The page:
Teaching Children Ethics: How I Plan To Raise My Son
It is my perception that the foundation of good ethics stem from a person that loves themselves and looks after themselves well.
The first lesson I was taught when I went into community management was that,
“If you can’t love and look after yourself then how will you expect to go forth and show others how to love and look after themselves?”
It is my belief that you should treat others as you yourself would like to be treated in any situation, and that includes my Son.
Loving yourself is probably the greatest activism in a world that continually tells everyone they are broken and need to be fixed. If you love yourself then there’s no internal anger, no resentment, no sadness, no depression – just internal peace, and an outlook that fosters cohesion, collaboration, and unison.
My Son is only 8. He has Autism. I think I will have an uphill struggle in front of me when it comes to the time when I will have to separate the black from the white and introduce him to the grey in life. He’s a very either/or minded child, and at present, there is no third option because third options are too confusing – there is no middle ground. I can’t be “a moment,” “several minutes,” or “a while,” I have to be exactly how long I say I will be else he’ll get frustrated.
We’ve got him down to loving himself though. I asked him yesterday if he loved himself and he told me that he did – something I’m proud of because I couldn’t say that at his age. Apparently, Alex loves himself and he thinks that he’s a really nice boy to know. Nothing wrong in that so far, right? I mean he IS only 8. And he understands that he gets angry and that it’s fine to get angry as long as he’s not throwing or hitting because then he’ll get punished. He’s developing a strong moral compass.
We haven’t allowed Alex to play any games that are over his age yet. In fact, he shy’s away from anything that looks like it could be violent or adult themed. I’ve never had to lock my games on the Xbox because he’s never been interested in playing them, and yes, I’ve been checking. We’re so lucky to have a boy that wants to be good and do good for people. I understand this can change when puberty hits though. I was the same. Never in trouble at School, always did well. Then…
I feel lucky though. I don’t worry much; we’ve always guided him as strongly as we could, injecting both of our wisdom into his little mind. Sometimes I’ll fly off the handle and make him cry so he’ll get warm cuddles from me and a sorry for going overboard. I’ve always said people aren’t perfect and I think it’s important that he mirrors our behavior when it comes to making mistakes; and, that mistakes aren’t that important. After all, we build on our mistakes, right? It took me years to get him to understand that in gaming – making mistakes is how we become better at the games we play.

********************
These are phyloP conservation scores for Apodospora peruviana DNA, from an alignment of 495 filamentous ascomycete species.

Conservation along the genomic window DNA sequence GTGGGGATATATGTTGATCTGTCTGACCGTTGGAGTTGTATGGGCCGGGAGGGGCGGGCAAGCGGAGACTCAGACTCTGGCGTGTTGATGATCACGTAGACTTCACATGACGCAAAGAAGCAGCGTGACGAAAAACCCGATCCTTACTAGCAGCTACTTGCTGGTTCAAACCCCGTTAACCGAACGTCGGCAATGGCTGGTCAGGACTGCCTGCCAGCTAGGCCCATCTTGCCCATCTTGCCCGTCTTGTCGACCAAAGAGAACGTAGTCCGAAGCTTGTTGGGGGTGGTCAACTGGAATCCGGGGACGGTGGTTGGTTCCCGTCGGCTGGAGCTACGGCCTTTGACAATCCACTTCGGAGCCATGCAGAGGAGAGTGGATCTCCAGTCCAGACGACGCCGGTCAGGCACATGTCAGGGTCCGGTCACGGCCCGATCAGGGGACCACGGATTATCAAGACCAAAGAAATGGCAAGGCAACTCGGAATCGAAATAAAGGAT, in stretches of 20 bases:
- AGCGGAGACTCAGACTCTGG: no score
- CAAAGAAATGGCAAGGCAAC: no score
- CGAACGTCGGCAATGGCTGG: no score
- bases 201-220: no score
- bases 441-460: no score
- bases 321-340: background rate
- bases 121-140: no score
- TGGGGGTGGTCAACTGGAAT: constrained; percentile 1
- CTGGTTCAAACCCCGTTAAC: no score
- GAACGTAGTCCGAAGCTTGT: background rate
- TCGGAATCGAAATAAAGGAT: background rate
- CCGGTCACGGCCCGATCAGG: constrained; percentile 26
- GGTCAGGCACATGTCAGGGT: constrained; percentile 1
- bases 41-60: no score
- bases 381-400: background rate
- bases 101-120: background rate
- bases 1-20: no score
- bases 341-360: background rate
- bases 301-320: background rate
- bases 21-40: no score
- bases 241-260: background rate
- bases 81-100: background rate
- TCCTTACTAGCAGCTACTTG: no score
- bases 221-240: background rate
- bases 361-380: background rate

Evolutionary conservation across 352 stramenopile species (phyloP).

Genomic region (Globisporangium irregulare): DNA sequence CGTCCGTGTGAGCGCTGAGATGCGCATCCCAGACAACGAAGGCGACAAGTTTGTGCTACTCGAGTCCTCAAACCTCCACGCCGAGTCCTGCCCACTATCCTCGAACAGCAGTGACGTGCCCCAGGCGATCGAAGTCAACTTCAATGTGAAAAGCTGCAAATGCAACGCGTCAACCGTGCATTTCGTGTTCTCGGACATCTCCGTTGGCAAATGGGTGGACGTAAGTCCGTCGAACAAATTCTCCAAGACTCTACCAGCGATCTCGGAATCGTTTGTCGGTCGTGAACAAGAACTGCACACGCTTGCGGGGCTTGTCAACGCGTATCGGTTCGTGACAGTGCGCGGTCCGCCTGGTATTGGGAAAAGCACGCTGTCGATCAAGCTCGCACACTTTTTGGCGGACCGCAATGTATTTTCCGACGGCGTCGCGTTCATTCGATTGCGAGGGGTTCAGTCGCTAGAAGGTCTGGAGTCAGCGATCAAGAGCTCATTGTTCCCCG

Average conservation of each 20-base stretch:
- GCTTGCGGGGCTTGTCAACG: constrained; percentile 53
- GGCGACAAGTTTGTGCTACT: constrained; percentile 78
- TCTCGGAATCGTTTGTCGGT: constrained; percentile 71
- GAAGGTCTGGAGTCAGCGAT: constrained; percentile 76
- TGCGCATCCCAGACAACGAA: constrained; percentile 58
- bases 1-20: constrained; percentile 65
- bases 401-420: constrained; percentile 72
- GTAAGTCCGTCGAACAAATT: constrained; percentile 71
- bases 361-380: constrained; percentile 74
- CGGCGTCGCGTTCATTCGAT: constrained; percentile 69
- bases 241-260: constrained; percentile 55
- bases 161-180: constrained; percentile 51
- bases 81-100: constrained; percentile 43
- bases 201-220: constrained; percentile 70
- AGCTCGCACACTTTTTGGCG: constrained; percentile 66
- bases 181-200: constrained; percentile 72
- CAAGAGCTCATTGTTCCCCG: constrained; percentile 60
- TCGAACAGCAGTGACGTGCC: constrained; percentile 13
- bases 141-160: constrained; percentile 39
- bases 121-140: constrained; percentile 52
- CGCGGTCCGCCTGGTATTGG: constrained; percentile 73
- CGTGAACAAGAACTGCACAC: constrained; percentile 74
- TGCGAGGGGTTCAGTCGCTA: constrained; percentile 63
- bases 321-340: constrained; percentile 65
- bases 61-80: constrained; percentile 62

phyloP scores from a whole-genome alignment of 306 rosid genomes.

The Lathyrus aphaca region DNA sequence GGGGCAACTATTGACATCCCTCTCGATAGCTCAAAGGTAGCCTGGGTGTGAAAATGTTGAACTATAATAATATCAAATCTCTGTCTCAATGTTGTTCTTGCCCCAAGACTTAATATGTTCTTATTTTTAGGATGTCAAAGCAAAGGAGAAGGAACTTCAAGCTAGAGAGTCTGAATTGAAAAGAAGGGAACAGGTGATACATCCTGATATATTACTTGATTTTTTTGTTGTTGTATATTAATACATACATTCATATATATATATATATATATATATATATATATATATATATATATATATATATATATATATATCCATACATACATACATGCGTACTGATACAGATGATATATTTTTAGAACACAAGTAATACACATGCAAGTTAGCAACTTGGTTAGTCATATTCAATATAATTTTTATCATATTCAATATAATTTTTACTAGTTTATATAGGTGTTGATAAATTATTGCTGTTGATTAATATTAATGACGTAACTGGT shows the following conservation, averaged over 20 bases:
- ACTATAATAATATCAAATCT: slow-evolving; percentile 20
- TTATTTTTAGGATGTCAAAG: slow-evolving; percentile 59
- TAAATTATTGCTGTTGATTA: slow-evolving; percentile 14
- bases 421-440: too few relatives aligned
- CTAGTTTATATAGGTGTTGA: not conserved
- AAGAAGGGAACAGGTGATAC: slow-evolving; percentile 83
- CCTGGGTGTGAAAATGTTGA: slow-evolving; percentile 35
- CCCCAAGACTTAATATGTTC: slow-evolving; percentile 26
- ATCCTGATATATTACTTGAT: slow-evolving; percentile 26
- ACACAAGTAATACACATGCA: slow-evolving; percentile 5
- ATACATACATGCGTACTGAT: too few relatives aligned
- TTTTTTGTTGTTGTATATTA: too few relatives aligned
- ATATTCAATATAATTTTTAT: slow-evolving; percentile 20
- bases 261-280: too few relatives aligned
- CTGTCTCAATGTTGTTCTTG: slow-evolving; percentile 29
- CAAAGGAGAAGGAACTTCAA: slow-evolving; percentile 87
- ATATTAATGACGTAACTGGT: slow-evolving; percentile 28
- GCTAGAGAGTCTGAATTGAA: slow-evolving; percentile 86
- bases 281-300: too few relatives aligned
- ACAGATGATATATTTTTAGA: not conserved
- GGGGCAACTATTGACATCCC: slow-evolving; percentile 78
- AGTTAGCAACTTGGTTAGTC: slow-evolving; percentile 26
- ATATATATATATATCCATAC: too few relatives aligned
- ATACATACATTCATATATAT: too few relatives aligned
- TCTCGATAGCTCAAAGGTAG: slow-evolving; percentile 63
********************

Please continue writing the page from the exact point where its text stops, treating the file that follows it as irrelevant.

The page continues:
So much to teach him, so little time.
I just hope he learns it all before I did. I feel rather old to be learning this; I feel a bit behind that I didn’t have good guidance as a child.
I don’t want him to turn out like us. I want him to turn out like an awesome version of himself that molds with the turning tides of society; forever understanding the force and never pushing against it but making the necessary changes to his life so that he can live comfortably alongside the push of change.
I think the three most important things I can teach him in life when it comes to ethics is learning to deal with change positively, learning to grow with his mistakes, and teaching him about the grey area – I think these are a great lead on from loving himself. Loving himself is a great first step, but he must go forth and spread those wings – anything can happen in the future to strip that core away from him; he needs to have a good understanding of how to listen and learn, as well as be the mentor for others – because in life just as many people will look up to him, as he will others.
I’m not a great believer in fear tactics. Believe this or else. I want my son to go his own way and find his own path, and at times he’ll come back with questions for me and after I’ve answered them he can go away and form his own conclusions. As I’ve always said, we lead by example, especially when it comes to our children – and if I give him the option to go away and decide things for himself then I allow him to have his own mind; with guidance, of course!
We always think we can control our children, but we forget they are their own people, and apart from love, support and guidance there’s nothing we can do to control them. Too much control and you might find them firing off like a cannon when it’s time to leave home.
So, in conclusion; my recipe for ethics is love, support, guidance, and trust in myself that he’ll be well.
—Photo by Rhone on Unsplash